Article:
Beowulf eventually fights Grendel, defeating him by taking off his arm.

There is so much here that is important for this episode and this series, that my head is swimming. Some intial thoughts:

1. A descendant of Cain, the original murderer.

2. He had the meanest mother around (Livia)

3. Beowulf the hero takes away an arm from Grendel, like the Zombie in "Cleaver".

Can anyone with a knowledge of great literature help me understand further the implications of this reference to Tony, the family and the lifestyle choices that Tony must make?



</p>Edited by: <A HREF=http://p098.ezboard.com/bthechaselounge ... ac72261</A>
Image
at: 3/27/06 12:17 am
SPOILER warnings
I am reviewing this some 14 years later after the end of the Show, some things have likely changed with the information at hand.

I am a little confused whether you are trying to draw a parallel from Tony to Beowulf or Grendel.
Beowulf, ('bee wolf' or 'hunter of honey') bear = Tony but what this is missing is Tony defeating Grendel, and then Grendel's mother.

Grendel, descendant of Cain, connection to murder, consumes people, monstrous mother = Tony. What is missing is a "Beowulf" fighting Tony, taking TONY's arm, and fighting "Grendel's Mother"

The John Gardner novel was written in the shadow of the Vietnam war, and seeks to paint the monstrous Grendel in a more human light, and Beowulf in a more barbaric light. (Everything is everything, who really is the monster). This is strongly attached to the study of Beowulf in contemporary literature classes now.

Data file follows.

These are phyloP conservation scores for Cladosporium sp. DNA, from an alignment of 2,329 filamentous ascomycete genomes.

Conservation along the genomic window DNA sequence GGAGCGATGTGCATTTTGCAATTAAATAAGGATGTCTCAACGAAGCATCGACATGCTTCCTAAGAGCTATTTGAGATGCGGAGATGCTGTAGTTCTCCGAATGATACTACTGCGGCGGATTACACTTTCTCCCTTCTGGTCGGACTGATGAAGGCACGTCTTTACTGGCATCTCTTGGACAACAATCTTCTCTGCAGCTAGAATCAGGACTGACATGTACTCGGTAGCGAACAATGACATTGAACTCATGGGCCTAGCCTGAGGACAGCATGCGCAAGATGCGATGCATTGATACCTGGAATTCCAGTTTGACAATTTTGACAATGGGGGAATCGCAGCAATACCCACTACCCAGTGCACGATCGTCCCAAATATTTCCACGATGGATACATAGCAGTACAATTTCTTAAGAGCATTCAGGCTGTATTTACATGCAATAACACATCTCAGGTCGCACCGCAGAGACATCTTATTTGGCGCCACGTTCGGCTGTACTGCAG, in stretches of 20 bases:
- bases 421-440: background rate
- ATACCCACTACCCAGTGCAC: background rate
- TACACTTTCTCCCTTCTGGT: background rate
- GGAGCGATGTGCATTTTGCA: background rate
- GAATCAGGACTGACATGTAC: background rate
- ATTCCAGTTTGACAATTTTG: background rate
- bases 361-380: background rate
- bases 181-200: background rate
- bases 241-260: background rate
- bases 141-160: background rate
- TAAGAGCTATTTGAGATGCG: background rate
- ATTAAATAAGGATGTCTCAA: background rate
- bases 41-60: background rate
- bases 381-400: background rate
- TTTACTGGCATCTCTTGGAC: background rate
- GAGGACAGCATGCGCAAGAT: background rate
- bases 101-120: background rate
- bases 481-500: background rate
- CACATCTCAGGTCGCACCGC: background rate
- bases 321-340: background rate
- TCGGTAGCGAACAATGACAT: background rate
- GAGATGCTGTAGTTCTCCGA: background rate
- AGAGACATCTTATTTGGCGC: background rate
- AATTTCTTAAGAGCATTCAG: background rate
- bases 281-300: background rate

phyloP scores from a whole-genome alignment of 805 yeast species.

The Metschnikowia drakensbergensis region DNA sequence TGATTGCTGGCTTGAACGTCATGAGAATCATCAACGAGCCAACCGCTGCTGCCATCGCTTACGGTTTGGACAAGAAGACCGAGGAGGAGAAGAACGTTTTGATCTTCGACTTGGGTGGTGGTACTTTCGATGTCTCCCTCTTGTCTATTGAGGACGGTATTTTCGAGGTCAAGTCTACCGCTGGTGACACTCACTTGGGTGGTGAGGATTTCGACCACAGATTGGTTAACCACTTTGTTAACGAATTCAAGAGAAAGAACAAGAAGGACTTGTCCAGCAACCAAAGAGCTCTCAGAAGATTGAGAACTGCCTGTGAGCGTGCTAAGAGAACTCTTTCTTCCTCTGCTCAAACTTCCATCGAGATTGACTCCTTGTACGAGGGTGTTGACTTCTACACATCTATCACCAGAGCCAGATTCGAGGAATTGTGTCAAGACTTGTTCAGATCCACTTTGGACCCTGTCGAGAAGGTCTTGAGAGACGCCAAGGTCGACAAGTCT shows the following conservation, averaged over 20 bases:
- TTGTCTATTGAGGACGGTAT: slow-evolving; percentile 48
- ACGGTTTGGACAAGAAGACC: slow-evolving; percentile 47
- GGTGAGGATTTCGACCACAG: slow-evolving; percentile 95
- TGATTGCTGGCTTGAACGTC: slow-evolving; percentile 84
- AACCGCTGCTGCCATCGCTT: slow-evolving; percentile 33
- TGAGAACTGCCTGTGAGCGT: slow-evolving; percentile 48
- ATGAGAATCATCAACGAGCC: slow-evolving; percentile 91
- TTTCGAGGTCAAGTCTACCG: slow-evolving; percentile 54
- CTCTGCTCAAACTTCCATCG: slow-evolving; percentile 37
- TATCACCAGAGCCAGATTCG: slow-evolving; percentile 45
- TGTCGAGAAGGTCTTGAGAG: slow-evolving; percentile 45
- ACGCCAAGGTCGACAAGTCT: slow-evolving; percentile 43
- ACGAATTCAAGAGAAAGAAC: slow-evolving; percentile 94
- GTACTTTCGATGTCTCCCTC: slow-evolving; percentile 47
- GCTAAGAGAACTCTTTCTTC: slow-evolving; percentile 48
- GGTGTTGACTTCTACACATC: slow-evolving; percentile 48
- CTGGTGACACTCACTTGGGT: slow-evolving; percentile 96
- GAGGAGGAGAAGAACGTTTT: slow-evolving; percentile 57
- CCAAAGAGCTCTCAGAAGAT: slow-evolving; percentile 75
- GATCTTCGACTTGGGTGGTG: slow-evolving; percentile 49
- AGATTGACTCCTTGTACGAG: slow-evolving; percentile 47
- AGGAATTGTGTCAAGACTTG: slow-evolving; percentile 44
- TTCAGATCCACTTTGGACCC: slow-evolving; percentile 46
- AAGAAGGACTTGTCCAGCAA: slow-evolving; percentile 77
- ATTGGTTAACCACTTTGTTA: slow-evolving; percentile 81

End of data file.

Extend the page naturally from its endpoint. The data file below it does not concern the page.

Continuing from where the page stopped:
What immediately comes to mind for me is the "comitatus" that has been mentioned. The original King in "Beowulf" (King Hrothgar) was called "The Ring Giver" because of his kindness and generosity to his warriors. Beowulf inherits the throne; in the poem not much is said of his reign but recent interpretations like the 1971 novel "Grendel" by John Gardner, tend to depict King Beowulf as less successful. Hearing of a connection between Sopranos and Beowulf my immediate though is of "comitatus" and Tony telling Junior not to "eat alone". Like the modern interpretations of Beowulf, Tony struggles to do this, and completely abandons his obligations of "ring giving" by season 5 and the end of the series.

Beowulf vs Grendel Fight.
Beowulf chooses to fight Grendel unarmed, and nude, it is wrestling.
In the middle of the night Beowulf defeats Grendel in hand to hand combat and tears off his arm.
Grendel does not die but retreats to the safety of his mother.
Beowulf then goes to their lair and defeats Grendel's mother.

Perhaps, Tony is Grendel and Beowulf both. Their conflict Tony's wrestling with his own-self. Am I the bear or the man ("The beast in me")? The fight in the night being symbolic of Tony having these conflicts in his dreams. Tony never defeats his monster; his two sides, both barbaric, continue to wrestle each other tearing pieces off Tony's ego. The only victory would be to go into the depths where the monster and mother (parent) live and slay the source of the beast.